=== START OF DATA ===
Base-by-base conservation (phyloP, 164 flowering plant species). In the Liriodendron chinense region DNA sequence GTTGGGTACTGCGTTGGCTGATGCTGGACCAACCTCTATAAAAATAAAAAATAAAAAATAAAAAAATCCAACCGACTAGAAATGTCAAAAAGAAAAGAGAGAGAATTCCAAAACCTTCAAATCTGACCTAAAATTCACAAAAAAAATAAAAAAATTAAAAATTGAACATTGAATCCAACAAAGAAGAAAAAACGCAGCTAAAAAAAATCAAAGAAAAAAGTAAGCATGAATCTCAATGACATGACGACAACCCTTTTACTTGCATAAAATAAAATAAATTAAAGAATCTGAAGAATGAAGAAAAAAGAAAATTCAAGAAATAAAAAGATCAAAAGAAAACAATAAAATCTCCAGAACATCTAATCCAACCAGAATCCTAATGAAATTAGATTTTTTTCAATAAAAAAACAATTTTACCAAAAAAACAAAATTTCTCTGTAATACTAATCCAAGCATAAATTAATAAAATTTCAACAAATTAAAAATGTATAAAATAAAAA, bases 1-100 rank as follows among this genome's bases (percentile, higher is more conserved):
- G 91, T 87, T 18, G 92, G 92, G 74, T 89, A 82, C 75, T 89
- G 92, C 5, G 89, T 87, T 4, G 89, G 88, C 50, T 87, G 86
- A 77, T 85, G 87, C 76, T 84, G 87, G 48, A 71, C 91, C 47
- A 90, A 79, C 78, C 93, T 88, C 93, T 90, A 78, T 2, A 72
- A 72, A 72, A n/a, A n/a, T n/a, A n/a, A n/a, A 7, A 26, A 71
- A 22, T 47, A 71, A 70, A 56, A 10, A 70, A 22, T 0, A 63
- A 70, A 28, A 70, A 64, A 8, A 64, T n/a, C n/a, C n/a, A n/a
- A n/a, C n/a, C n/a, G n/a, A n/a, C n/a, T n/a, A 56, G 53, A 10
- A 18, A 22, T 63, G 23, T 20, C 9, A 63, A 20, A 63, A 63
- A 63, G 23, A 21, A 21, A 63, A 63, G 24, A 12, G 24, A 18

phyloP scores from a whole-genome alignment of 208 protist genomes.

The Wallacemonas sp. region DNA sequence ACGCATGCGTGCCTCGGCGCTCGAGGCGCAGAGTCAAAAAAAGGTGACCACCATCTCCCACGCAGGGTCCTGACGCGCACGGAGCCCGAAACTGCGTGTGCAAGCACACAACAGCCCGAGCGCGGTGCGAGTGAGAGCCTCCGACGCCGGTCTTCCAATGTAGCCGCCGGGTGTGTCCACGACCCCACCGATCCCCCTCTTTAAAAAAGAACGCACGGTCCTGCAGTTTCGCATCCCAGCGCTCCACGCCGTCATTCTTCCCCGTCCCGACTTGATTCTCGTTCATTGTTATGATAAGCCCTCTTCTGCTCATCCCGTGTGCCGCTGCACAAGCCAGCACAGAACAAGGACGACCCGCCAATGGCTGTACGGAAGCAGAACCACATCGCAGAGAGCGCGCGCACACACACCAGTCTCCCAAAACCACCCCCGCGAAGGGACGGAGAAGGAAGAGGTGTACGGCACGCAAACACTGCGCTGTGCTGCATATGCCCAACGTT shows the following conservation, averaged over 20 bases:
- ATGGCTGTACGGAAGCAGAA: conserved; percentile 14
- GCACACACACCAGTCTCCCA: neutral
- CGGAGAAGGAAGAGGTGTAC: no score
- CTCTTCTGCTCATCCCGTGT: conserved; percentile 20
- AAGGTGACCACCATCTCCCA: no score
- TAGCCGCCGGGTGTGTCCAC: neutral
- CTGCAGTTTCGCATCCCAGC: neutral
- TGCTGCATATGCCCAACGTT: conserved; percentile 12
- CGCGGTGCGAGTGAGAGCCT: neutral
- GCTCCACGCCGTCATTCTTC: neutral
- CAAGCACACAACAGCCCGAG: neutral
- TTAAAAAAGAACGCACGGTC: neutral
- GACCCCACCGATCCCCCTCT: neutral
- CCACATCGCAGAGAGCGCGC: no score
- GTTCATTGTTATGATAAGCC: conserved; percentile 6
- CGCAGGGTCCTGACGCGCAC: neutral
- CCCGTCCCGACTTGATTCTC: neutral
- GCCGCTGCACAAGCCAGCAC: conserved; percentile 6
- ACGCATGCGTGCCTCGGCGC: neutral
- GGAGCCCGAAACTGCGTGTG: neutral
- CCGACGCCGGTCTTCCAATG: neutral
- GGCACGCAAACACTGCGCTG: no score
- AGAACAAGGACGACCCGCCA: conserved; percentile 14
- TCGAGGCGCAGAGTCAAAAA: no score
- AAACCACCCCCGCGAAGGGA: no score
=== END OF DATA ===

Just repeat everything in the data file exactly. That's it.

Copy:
Base-by-base conservation (phyloP, 164 flowering plant species). In the Liriodendron chinense region DNA sequence GTTGGGTACTGCGTTGGCTGATGCTGGACCAACCTCTATAAAAATAAAAAATAAAAAATAAAAAAATCCAACCGACTAGAAATGTCAAAAAGAAAAGAGAGAGAATTCCAAAACCTTCAAATCTGACCTAAAATTCACAAAAAAAATAAAAAAATTAAAAATTGAACATTGAATCCAACAAAGAAGAAAAAACGCAGCTAAAAAAAATCAAAGAAAAAAGTAAGCATGAATCTCAATGACATGACGACAACCCTTTTACTTGCATAAAATAAAATAAATTAAAGAATCTGAAGAATGAAGAAAAAAGAAAATTCAAGAAATAAAAAGATCAAAAGAAAACAATAAAATCTCCAGAACATCTAATCCAACCAGAATCCTAATGAAATTAGATTTTTTTCAATAAAAAAACAATTTTACCAAAAAAACAAAATTTCTCTGTAATACTAATCCAAGCATAAATTAATAAAATTTCAACAAATTAAAAATGTATAAAATAAAAA, bases 1-100 rank as follows among this genome's bases (percentile, higher is more conserved):
- G 91, T 87, T 18, G 92, G 92, G 74, T 89, A 82, C 75, T 89
- G 92, C 5, G 89, T 87, T 4, G 89, G 88, C 50, T 87, G 86
- A 77, T 85, G 87, C 76, T 84, G 87, G 48, A 71, C 91, C 47
- A 90, A 79, C 78, C 93, T 88, C 93, T 90, A 78, T 2, A 72
- A 72, A 72, A n/a, A n/a, T n/a, A n/a, A n/a, A 7, A 26, A 71
- A 22, T 47, A 71, A 70, A 56, A 10, A 70, A 22, T 0, A 63
- A 70, A 28, A 70, A 64, A 8, A 64, T n/a, C n/a, C n/a, A n/a
- A n/a, C n/a, C n/a, G n/a, A n/a, C n/a, T n/a, A 56, G 53, A 10
- A 18, A 22, T 63, G 23, T 20, C 9, A 63, A 20, A 63, A 63
- A 63, G 23, A 21, A 21, A 63, A 63, G 24, A 12, G 24, A 18

phyloP scores from a whole-genome alignment of 208 protist genomes.

The Wallacemonas sp. region DNA sequence ACGCATGCGTGCCTCGGCGCTCGAGGCGCAGAGTCAAAAAAAGGTGACCACCATCTCCCACGCAGGGTCCTGACGCGCACGGAGCCCGAAACTGCGTGTGCAAGCACACAACAGCCCGAGCGCGGTGCGAGTGAGAGCCTCCGACGCCGGTCTTCCAATGTAGCCGCCGGGTGTGTCCACGACCCCACCGATCCCCCTCTTTAAAAAAGAACGCACGGTCCTGCAGTTTCGCATCCCAGCGCTCCACGCCGTCATTCTTCCCCGTCCCGACTTGATTCTCGTTCATTGTTATGATAAGCCCTCTTCTGCTCATCCCGTGTGCCGCTGCACAAGCCAGCACAGAACAAGGACGACCCGCCAATGGCTGTACGGAAGCAGAACCACATCGCAGAGAGCGCGCGCACACACACCAGTCTCCCAAAACCACCCCCGCGAAGGGACGGAGAAGGAAGAGGTGTACGGCACGCAAACACTGCGCTGTGCTGCATATGCCCAACGTT shows the following conservation, averaged over 20 bases:
- ATGGCTGTACGGAAGCAGAA: conserved; percentile 14
- GCACACACACCAGTCTCCCA: neutral
- CGGAGAAGGAAGAGGTGTAC: no score
- CTCTTCTGCTCATCCCGTGT: conserved; percentile 20
- AAGGTGACCACCATCTCCCA: no score
- TAGCCGCCGGGTGTGTCCAC: neutral
- CTGCAGTTTCGCATCCCAGC: neutral
- TGCTGCATATGCCCAACGTT: conserved; percentile 12
- CGCGGTGCGAGTGAGAGCCT: neutral
- GCTCCACGCCGTCATTCTTC: neutral
- CAAGCACACAACAGCCCGAG: neutral
- TTAAAAAAGAACGCACGGTC: neutral
- GACCCCACCGATCCCCCTCT: neutral
- CCACATCGCAGAGAGCGCGC: no score
- GTTCATTGTTATGATAAGCC: conserved; percentile 6
- CGCAGGGTCCTGACGCGCAC: neutral
- CCCGTCCCGACTTGATTCTC: neutral
- GCCGCTGCACAAGCCAGCAC: conserved; percentile 6
- ACGCATGCGTGCCTCGGCGC: neutral
- GGAGCCCGAAACTGCGTGTG: neutral
- CCGACGCCGGTCTTCCAATG: neutral
- GGCACGCAAACACTGCGCTG: no score
- AGAACAAGGACGACCCGCCA: conserved; percentile 14
- TCGAGGCGCAGAGTCAAAAA: no score
- AAACCACCCCCGCGAAGGGA: no score